Restrictions on junk food adverts have a huge economic impact and fail to address the problem of childhood obesity, the advertising industry body has said.
In a report published today the Advertising Association (AA) states children’s exposure to adverts for products with high fat, salt or sugar (HFSS) contents has declined in recent years, yet there has been no measurable impact on obesity levels.
The average child sees roughly 11.5 seconds of HFSS advertising on TV and online per day, amounting to just 0.01 per cent of each child’s day, according to the report.
The AA argues that the supposed link between advertising and obesity is a “misplaced belief” and ad bans impact “large swathes” of economic activity in the industry.
Instead, the trade body states a decline in physical activity is behind the problem and insists advertising can play a role in promoting a healthy lifestyle.
AA chief executive Stephen Woodford said: “Further restrictions on advertising are not the silver bullet for rising childhood obesity. A continuing focus on the failed strategy of further advertising restriction is founded on the misplaced belief that children are ‘bombarded’ by HFSS advertising.
“To the contrary, the rise in obesity has occurred during a decade of declining exposure to HFSS advertising, and declining calorie intake.”
But health groups have insisted restricting children’s exposure to HFSS adverts is an important step in tackling child obesity.
Malcolm Clark of Cancer Research UK said: “It’s disappointing that the AA is still doing its best ostrich impression about how junk food brands’ advertising campaigns actually operate.
“Just today the Advertising Standards Authority ruled against Cadbury’s for using its Freddo frog mascot to promote chocolate to children.”
The report comes amid a furore surrounding TfL’s decision to ban junk food adverts on the Tube in a bid to address the issue of obesity.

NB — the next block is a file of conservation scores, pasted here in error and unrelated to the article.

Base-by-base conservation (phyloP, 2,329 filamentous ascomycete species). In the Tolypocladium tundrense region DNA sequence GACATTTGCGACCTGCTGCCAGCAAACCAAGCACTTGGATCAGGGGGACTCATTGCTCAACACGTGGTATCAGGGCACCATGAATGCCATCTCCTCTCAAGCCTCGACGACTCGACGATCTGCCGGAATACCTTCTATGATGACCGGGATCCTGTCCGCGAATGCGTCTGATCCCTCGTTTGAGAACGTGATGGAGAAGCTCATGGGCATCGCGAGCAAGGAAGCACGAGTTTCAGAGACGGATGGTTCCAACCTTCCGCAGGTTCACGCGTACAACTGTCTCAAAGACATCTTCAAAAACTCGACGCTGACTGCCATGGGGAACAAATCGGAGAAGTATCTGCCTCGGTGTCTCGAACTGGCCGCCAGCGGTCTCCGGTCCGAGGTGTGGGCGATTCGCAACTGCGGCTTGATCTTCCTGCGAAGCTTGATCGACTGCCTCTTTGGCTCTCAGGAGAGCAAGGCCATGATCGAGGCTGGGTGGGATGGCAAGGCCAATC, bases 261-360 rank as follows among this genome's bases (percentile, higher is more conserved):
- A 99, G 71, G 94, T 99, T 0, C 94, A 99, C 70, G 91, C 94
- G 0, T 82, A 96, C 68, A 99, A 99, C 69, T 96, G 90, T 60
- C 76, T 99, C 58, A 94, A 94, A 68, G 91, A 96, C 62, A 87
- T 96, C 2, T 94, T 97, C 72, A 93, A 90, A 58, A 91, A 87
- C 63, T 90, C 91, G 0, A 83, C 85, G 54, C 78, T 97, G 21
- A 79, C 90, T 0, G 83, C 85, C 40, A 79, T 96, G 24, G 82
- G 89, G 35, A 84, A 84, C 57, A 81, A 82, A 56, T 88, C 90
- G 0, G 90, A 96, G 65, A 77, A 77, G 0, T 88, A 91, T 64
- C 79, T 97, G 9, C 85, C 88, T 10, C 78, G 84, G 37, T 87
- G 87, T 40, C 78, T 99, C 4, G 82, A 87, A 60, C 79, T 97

The move has faced ridicule after it emerged online grocery firm Farmdrop fell foul of the rules for an advert containing products such as butter, eggs and jam.
“We have been concerned for some time about the complexity of the TfL HFSS advertising ban – this week’s example of the Farmdrop advertisement falling foul is an example of the risks involved,” Woodford said.
He added: “We are ready to work with government to do our very best as an industry to produce the best solution possible – a solution that is effective and that does not inadvertently damage jobs and the economy by restricting the opportunities for businesses, large and small, to grow.”
The government is also said to be planning a consultation into junk food adverts that could result in the introduction of a 9pm watershed on TV.
Clark said the watershed ban would “support parents and children make healthier choices, reduce pester power and play a role in preventing cancer by better protecting future generations”.
Under current UK advertising rules, HFSS products cannot be advertising in an around TV programmes commissioned for children, or likely to appeal to children. For other media formats, junk food ads may not be shown where under-16s make up more than 25 per cent of the audience.